So simple, it’s almost not a recipe.

Lemony Rotini with Goat Cheese Sauce and Spring Vegetables

Lemony Rotini with Goat Cheese Sauce and Spring Vegetables

This pasta, which is surrounded by all kinds of lovely spring vegetables, is easy on the eyes and easy to prepare.

Lebanese Couscous with Sautéed Kale with Lemon Dressing / Mia / Katie Workman /

Lebanese Couscous with Sautéed Kale and Lemon Dressing

Big fat pearls of couscous are blended up with that now infamous green. An excellent all-in-one side.

Woman grabbing a Lemon Square.

Lemon Squares

With the perfect balance of sweetness and tartness, these go out to all the lemon bar lovers out there.

Sparkling Mint Pomegranate Champagne Cocktail

Sparkling Mint Pomegranate Champagne Cocktail

This pink drink is the most festive way to kick off a gathering, with all kinds of sweet-tart flavor.

Basil Ginger Lemon Saketini

Basil Ginger Lemon Saketini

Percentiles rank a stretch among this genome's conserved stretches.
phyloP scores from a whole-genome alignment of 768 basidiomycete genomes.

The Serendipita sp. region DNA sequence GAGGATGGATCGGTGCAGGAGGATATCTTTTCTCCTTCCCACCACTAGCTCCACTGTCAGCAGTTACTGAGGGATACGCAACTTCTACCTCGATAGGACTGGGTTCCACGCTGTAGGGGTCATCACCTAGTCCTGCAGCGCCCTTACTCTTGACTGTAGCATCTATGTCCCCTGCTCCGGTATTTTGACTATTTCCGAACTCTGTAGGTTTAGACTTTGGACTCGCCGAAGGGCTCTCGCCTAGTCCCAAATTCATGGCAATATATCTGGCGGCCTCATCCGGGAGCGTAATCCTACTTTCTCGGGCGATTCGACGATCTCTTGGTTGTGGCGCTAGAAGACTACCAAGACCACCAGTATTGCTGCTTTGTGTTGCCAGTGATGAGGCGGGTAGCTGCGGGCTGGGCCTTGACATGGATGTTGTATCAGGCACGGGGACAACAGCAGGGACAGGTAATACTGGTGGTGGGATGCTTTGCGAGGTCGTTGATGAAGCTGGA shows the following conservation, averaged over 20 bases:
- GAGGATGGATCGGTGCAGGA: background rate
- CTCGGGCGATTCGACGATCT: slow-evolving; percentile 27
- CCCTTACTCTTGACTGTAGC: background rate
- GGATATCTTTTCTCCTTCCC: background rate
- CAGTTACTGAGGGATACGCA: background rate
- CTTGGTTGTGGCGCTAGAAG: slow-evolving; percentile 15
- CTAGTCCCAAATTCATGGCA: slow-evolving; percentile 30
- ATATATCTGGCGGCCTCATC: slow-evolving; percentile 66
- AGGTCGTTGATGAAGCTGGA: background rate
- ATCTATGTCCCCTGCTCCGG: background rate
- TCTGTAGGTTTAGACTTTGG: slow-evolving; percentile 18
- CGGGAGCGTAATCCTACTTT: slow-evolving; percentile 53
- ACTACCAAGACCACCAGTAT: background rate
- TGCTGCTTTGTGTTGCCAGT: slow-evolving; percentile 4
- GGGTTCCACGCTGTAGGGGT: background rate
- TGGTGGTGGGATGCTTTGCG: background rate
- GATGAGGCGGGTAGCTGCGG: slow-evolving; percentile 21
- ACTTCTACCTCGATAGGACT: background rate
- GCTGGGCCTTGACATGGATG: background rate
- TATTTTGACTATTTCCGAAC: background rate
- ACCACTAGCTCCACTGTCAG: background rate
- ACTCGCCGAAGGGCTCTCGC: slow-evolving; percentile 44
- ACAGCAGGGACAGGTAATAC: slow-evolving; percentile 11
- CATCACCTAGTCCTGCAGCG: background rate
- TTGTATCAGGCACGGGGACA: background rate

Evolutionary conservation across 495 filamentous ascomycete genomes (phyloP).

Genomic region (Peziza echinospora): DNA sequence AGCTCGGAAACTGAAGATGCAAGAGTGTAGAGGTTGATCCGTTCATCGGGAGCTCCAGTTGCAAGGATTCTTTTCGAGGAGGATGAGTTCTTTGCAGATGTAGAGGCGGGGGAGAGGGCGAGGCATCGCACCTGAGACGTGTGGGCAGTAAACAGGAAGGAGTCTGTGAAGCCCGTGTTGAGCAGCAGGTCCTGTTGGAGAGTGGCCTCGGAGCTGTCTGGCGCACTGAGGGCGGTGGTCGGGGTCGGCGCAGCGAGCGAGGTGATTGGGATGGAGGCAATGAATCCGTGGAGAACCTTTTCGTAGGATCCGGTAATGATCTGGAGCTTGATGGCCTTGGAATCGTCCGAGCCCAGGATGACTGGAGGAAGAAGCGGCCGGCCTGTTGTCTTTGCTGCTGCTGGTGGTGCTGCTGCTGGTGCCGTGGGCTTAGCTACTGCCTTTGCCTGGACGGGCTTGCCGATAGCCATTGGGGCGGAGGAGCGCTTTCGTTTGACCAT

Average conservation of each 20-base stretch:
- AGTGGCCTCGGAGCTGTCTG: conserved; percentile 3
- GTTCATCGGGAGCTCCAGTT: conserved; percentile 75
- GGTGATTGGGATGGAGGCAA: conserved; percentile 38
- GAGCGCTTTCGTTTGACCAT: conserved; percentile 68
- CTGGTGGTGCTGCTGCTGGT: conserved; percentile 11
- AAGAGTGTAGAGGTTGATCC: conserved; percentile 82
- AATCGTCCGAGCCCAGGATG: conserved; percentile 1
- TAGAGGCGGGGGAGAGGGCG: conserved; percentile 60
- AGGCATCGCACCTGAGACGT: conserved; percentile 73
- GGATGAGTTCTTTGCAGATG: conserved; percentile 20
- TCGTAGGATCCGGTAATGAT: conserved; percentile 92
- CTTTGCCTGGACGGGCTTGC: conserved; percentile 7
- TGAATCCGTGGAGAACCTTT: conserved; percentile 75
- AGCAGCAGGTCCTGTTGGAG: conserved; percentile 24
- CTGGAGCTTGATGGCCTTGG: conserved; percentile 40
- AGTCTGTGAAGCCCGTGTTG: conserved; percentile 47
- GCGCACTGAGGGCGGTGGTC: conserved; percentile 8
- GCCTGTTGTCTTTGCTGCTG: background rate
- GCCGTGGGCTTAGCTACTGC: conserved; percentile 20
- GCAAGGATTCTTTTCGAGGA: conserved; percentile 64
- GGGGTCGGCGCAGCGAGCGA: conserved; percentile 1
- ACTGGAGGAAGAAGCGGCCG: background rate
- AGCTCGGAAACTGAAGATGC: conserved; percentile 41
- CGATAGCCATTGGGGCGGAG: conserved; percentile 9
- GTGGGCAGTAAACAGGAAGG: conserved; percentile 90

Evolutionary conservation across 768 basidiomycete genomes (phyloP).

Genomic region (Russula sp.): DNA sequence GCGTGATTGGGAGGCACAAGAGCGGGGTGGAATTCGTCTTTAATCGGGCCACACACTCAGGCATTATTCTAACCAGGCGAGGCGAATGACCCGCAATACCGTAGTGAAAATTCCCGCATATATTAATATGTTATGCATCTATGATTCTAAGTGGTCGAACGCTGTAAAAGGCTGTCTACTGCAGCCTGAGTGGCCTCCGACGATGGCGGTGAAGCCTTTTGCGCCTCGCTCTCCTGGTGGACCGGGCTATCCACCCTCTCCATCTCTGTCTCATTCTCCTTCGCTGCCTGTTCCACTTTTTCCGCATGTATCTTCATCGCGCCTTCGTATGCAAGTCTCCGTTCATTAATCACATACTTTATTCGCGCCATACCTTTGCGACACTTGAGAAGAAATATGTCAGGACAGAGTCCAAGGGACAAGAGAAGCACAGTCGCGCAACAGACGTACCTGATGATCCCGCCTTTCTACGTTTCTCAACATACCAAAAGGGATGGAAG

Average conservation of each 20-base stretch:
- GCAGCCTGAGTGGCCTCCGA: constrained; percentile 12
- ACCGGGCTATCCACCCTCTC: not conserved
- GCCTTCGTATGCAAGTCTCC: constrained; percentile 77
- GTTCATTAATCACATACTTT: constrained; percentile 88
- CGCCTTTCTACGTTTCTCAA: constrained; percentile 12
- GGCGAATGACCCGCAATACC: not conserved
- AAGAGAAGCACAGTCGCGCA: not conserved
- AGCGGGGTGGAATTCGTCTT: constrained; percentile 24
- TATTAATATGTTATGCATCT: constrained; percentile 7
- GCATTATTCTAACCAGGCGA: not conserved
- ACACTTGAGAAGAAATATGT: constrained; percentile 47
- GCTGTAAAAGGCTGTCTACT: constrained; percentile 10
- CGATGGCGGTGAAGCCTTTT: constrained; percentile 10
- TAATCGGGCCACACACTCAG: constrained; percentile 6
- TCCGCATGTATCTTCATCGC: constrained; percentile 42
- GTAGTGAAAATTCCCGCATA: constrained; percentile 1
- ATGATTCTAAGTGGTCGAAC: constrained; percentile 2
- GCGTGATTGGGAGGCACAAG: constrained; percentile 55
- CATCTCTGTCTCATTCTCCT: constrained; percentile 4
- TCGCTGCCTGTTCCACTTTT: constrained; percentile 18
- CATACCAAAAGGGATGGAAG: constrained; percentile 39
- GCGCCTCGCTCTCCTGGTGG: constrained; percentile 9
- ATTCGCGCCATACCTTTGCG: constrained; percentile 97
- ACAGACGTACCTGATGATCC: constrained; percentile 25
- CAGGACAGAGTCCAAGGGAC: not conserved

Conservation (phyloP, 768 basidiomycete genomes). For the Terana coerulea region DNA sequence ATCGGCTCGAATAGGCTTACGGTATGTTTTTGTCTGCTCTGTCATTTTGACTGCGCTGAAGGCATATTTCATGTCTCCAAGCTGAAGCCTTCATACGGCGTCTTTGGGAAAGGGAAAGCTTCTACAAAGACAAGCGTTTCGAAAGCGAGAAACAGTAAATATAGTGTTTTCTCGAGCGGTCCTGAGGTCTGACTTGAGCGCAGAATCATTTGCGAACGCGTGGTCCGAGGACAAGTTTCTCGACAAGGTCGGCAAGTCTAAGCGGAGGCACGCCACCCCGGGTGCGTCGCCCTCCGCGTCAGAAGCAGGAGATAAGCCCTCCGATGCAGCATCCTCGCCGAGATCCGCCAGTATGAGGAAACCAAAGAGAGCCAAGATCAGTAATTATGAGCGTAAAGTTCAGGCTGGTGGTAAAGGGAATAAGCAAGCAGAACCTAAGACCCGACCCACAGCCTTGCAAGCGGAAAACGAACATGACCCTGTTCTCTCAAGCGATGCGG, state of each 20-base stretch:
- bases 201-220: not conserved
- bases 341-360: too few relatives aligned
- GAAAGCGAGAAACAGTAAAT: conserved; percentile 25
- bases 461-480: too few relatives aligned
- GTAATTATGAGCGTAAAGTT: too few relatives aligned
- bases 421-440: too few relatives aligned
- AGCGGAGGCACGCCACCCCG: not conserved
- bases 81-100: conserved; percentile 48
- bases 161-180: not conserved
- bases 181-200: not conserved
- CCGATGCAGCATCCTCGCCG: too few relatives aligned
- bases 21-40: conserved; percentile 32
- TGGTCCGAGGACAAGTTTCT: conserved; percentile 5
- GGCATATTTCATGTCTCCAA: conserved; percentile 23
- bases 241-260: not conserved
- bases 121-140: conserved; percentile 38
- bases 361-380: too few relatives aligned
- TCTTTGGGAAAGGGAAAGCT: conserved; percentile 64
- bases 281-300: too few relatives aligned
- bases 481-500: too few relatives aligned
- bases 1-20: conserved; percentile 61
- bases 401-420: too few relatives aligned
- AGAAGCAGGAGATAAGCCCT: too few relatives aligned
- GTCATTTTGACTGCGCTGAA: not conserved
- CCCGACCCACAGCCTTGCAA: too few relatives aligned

This is one refreshing cocktail.

Lemon Garlic Air Fryer Chicken Breasts

Lemon Garlic Air Fryer Chicken Breasts

Boneless skinless chicken breasts get cooked to perfection in 10 minutes in the air fryer. A quick and easy weeknight recipe.

Chicken Kawarma with Lemon Sauce over Hummus

Chicken Kawarma with Lemon Sauce over Hummus

The combination of flavors and textures does a little happy dance in your mouth.

Lemon Meringue Pie

Lemon Meringue Pie

Classic, with a sweet tart lemon custard filling topped with golden brown peaks of meringue; just like what you’d find in an old-school diner.

Lemon Curd

Lemon Curd

This creamy, brightly colored, perkily citrusy topping and dessert spread is just delicious. What you do with it is the fun part.